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January 22, 2015

Overdevelopment & Its Discontents.

NYCurbanscape/Flickr

The thing that stood out most about America in my summer of travels was that it just seems overdeveloped.

It is like a man who has built up too much muscle or a game whose rules have become too complex. This overdevelopment is a sort of unsustainable development, but that is not my point.

There is simply too much of everything. Too many occupations, too many gadgets, too many brands, too many governmental departments, too many cars, too many fields of knowledge. It is too much to know and too much to keep up with.

And this seems to breed anxiety and a sense of inadequacy.

The overdevelopment here refers to the level of integrated complexity of the whole socio-economic system. This sort of development need not exist in the real world; it is enough that we imagine there to be this complexity. Many complexity theorists define something as relatively complex, after all, simply insofar as it is more difficult to explain.

The complexity, in other words, is whatever we experience it to be by nature of the difficulty we have in summing it up. And it has become ever harder to sum up what exactly is going on in America.

The result is that it has also become harder to comprehend just what makes the country function. This makes our experience of politics increasingly fragmented. Since we do not understand all of the issues that matter, we tend to specialize on this or that topic.

It is the same with the sciences, both natural and social. Most of us who know something are specialists, so almost no one has a grasp on where it is all going. And this sense of being a part of a big ship with no captain seems to drive a fundamental sense of anxiety.

Because we can only see the nature of our society in fragments, our experience becomes increasingly fragmented. It is harder to get the sense that we have a grasp on the world. And this leaves us alienated and, in a sense, homeless.

This feeling of not being rooted in a place, not comprehending the nature of the world around us, tends to make people anxious. And this anxiety tends to feed the development and use of the next new thing. We run to Facebook, television and snacks to feed this empty sense of anxiety. And the fact that so many of us are running after one thing or another just drives the complexity, which feeds again into the increasing sense of anxiety.

Now, development is usually a good thing. More options means more resilience, more adaptability and more freedom. But in America, it is as if the development of the self is not keeping up with the socio-economic complexity.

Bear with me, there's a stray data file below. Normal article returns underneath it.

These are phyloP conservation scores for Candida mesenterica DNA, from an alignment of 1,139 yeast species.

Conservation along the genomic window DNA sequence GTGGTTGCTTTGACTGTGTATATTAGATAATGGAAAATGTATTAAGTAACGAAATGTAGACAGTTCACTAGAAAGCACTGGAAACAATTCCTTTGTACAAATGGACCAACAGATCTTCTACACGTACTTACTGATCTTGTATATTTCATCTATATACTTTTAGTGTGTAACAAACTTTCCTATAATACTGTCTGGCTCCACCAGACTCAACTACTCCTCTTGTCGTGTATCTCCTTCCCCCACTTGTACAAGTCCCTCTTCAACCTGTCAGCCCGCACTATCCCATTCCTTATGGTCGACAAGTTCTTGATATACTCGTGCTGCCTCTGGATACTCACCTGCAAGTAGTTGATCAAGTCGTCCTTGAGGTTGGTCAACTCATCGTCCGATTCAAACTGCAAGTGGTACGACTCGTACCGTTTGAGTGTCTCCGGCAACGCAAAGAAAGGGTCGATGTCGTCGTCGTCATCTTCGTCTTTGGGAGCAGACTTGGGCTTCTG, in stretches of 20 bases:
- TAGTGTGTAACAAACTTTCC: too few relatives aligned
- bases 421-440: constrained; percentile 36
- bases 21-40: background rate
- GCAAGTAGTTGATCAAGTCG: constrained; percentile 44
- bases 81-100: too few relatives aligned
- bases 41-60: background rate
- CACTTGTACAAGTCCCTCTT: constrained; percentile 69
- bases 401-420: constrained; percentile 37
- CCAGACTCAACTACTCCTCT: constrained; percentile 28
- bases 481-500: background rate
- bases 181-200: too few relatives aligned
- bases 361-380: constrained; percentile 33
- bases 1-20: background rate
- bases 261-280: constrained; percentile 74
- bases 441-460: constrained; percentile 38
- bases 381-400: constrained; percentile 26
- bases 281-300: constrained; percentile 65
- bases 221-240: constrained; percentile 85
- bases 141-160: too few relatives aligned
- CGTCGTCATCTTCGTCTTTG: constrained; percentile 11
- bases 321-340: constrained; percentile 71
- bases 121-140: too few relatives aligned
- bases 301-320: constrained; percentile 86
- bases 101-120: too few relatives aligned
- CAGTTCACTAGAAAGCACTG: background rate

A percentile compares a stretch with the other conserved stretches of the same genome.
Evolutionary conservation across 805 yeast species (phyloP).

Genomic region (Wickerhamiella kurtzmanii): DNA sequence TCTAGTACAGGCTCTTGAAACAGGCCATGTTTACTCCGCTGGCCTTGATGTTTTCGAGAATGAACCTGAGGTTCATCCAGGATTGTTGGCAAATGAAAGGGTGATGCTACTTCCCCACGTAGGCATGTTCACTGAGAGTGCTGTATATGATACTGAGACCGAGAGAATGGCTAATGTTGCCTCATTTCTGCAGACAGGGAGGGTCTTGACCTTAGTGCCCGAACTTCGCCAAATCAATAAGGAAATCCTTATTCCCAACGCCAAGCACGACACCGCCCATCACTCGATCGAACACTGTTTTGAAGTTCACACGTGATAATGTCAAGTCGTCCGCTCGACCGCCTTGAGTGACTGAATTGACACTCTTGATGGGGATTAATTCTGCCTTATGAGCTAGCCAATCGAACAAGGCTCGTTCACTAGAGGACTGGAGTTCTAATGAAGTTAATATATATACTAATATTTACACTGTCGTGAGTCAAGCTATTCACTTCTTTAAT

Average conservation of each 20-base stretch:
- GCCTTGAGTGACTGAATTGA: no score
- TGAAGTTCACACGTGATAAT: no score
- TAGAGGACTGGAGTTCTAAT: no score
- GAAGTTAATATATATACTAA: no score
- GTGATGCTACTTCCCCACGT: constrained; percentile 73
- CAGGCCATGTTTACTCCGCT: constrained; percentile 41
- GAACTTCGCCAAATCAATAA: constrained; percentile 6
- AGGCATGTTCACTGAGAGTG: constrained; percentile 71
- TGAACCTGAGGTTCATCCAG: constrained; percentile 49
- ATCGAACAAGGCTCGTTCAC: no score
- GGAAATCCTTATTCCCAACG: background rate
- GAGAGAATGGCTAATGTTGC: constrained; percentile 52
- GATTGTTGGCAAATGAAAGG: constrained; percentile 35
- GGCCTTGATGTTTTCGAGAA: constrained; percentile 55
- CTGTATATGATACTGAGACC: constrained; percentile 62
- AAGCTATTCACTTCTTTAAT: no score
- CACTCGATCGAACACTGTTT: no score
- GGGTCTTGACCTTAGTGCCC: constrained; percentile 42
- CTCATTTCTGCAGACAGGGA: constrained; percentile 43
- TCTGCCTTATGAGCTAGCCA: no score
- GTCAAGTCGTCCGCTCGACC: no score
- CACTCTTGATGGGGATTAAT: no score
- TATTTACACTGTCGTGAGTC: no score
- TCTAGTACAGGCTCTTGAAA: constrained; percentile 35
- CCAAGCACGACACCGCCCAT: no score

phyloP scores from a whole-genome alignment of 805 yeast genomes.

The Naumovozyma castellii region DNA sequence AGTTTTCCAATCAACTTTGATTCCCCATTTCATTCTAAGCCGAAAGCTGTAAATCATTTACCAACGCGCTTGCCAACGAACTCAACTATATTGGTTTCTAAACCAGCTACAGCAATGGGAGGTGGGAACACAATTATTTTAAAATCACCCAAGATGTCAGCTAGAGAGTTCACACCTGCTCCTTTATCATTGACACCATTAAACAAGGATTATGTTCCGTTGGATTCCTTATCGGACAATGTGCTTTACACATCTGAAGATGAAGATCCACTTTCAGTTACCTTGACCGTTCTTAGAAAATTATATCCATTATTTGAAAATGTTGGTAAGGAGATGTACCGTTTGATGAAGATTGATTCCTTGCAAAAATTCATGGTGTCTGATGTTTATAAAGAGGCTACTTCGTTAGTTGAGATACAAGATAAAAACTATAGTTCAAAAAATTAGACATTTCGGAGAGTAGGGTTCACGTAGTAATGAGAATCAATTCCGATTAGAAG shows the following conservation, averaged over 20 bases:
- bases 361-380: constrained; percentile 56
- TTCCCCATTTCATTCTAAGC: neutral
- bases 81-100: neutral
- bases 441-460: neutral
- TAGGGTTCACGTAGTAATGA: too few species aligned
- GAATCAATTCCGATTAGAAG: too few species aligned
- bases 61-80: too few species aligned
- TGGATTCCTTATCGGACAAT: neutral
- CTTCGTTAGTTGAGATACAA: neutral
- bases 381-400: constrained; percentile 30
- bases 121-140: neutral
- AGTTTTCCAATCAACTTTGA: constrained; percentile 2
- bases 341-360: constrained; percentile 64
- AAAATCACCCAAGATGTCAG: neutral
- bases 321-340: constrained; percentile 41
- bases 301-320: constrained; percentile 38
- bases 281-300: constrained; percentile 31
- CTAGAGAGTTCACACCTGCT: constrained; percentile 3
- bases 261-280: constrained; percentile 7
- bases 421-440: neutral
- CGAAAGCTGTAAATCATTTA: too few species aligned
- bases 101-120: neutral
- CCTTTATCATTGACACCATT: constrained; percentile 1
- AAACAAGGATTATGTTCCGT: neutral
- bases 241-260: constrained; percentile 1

There is, in other words, a developmental split between the self and the society.

The self is weak and insecure, naive and incapable of grasping the nature of large scale systems; the society is bold and multifaceted.

Because Americans do not understand how it all fits together, America has to it a sense of aesthetic incoherence. It is not just that cars do not match buildings, which do not match one another, which do not match clothes. There is a fundamental sense that things are jumbled together, that the attention must jump from one field of interest to another, like eyes unable to settle in a messy room. We jump from sports we do not understand to reality shows that make no sense, from complex new games to complex new laws.

Part of this complexity is the result of America being a diverse society. Part of it is the result of America still being a somewhat new society, which hangs awkwardly together. But much of the problem is that we are so overwhelmed that we have narrowed our vision. Thus, the developer does not develop in accord with the natural flows and surfaces he finds surrounding his development project. The corporation does not adapt itself to the local culture. The politician does not focus on the legislation that would make it all hang together more coherently.

The Serbians we visited this summer had roughly a quarter the per capita GDP as Americans, but they managed to create a beautiful city, filled with parks, in which people dressed well, and restaurants and coffee shops were developed with taste. Some of the reason for this was that they valued aesthetics over solid infrastructure. Part of it was the result of it being an older, more homogenous culture, which was largely made so through ethnic cleansing.

But part of what made it like this was simply the lack of economic development. It was similar with the Palestinian West Bank. Things there fit, and this was largely because it was a more traditional society. But the experience of this fit was a relief. It allowed the mind to relax and for an opening to occur between people.

More complex human systems, whether they be economies, political systems or human beings themselves will always risk incoherence. And they will be harder to grasp. And they will always have multiple advantages over simpler systems, perhaps the most important being that they have a greater range of capacities.

But American socio-economic development is what we might call pathological development. It is like an untuned instrument, played at the wrong time.

We would do well to step back and simplify, and then to feel our way more carefully into what we are creating.

 

 

 

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Author: Theo Horesh 

Editor: Emily Bartran

Photo: NYCurbanscape/Flickr

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